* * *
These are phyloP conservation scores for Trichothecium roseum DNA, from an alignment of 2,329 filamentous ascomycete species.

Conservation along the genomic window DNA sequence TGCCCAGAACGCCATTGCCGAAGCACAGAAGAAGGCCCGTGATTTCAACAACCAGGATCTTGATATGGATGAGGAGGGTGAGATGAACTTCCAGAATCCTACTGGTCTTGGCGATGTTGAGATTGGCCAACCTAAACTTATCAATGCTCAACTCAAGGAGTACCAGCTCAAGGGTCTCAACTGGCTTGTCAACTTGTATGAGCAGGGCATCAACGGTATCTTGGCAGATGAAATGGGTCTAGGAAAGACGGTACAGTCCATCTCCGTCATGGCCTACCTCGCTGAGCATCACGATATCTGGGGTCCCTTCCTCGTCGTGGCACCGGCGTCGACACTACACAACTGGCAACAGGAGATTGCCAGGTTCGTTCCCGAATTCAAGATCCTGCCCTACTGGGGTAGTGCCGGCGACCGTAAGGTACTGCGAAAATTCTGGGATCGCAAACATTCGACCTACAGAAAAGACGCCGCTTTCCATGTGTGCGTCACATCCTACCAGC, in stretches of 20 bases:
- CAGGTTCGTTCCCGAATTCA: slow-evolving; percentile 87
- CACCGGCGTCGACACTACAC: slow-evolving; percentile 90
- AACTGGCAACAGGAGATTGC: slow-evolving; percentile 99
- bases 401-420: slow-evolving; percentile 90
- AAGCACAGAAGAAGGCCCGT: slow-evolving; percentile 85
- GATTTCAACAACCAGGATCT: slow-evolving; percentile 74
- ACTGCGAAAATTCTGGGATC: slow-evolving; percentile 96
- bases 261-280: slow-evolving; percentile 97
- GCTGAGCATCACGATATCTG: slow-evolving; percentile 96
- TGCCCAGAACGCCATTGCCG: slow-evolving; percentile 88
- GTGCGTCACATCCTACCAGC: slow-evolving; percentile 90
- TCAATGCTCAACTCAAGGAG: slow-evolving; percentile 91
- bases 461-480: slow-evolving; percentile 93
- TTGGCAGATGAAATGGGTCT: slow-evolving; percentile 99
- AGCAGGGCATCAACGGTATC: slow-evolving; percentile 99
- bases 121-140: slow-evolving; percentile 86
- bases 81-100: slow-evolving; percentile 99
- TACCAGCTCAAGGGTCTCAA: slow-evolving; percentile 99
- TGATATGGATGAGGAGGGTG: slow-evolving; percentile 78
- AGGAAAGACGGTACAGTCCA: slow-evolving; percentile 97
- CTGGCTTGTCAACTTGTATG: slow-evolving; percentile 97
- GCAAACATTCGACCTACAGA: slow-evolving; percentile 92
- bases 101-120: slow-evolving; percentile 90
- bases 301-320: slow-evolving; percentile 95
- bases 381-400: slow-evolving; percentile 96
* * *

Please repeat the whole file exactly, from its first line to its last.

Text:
These are phyloP conservation scores for Trichothecium roseum DNA, from an alignment of 2,329 filamentous ascomycete species.

Conservation along the genomic window DNA sequence TGCCCAGAACGCCATTGCCGAAGCACAGAAGAAGGCCCGTGATTTCAACAACCAGGATCTTGATATGGATGAGGAGGGTGAGATGAACTTCCAGAATCCTACTGGTCTTGGCGATGTTGAGATTGGCCAACCTAAACTTATCAATGCTCAACTCAAGGAGTACCAGCTCAAGGGTCTCAACTGGCTTGTCAACTTGTATGAGCAGGGCATCAACGGTATCTTGGCAGATGAAATGGGTCTAGGAAAGACGGTACAGTCCATCTCCGTCATGGCCTACCTCGCTGAGCATCACGATATCTGGGGTCCCTTCCTCGTCGTGGCACCGGCGTCGACACTACACAACTGGCAACAGGAGATTGCCAGGTTCGTTCCCGAATTCAAGATCCTGCCCTACTGGGGTAGTGCCGGCGACCGTAAGGTACTGCGAAAATTCTGGGATCGCAAACATTCGACCTACAGAAAAGACGCCGCTTTCCATGTGTGCGTCACATCCTACCAGC, in stretches of 20 bases:
- CAGGTTCGTTCCCGAATTCA: slow-evolving; percentile 87
- CACCGGCGTCGACACTACAC: slow-evolving; percentile 90
- AACTGGCAACAGGAGATTGC: slow-evolving; percentile 99
- bases 401-420: slow-evolving; percentile 90
- AAGCACAGAAGAAGGCCCGT: slow-evolving; percentile 85
- GATTTCAACAACCAGGATCT: slow-evolving; percentile 74
- ACTGCGAAAATTCTGGGATC: slow-evolving; percentile 96
- bases 261-280: slow-evolving; percentile 97
- GCTGAGCATCACGATATCTG: slow-evolving; percentile 96
- TGCCCAGAACGCCATTGCCG: slow-evolving; percentile 88
- GTGCGTCACATCCTACCAGC: slow-evolving; percentile 90
- TCAATGCTCAACTCAAGGAG: slow-evolving; percentile 91
- bases 461-480: slow-evolving; percentile 93
- TTGGCAGATGAAATGGGTCT: slow-evolving; percentile 99
- AGCAGGGCATCAACGGTATC: slow-evolving; percentile 99
- bases 121-140: slow-evolving; percentile 86
- bases 81-100: slow-evolving; percentile 99
- TACCAGCTCAAGGGTCTCAA: slow-evolving; percentile 99
- TGATATGGATGAGGAGGGTG: slow-evolving; percentile 78
- AGGAAAGACGGTACAGTCCA: slow-evolving; percentile 97
- CTGGCTTGTCAACTTGTATG: slow-evolving; percentile 97
- GCAAACATTCGACCTACAGA: slow-evolving; percentile 92
- bases 101-120: slow-evolving; percentile 90
- bases 301-320: slow-evolving; percentile 95
- bases 381-400: slow-evolving; percentile 96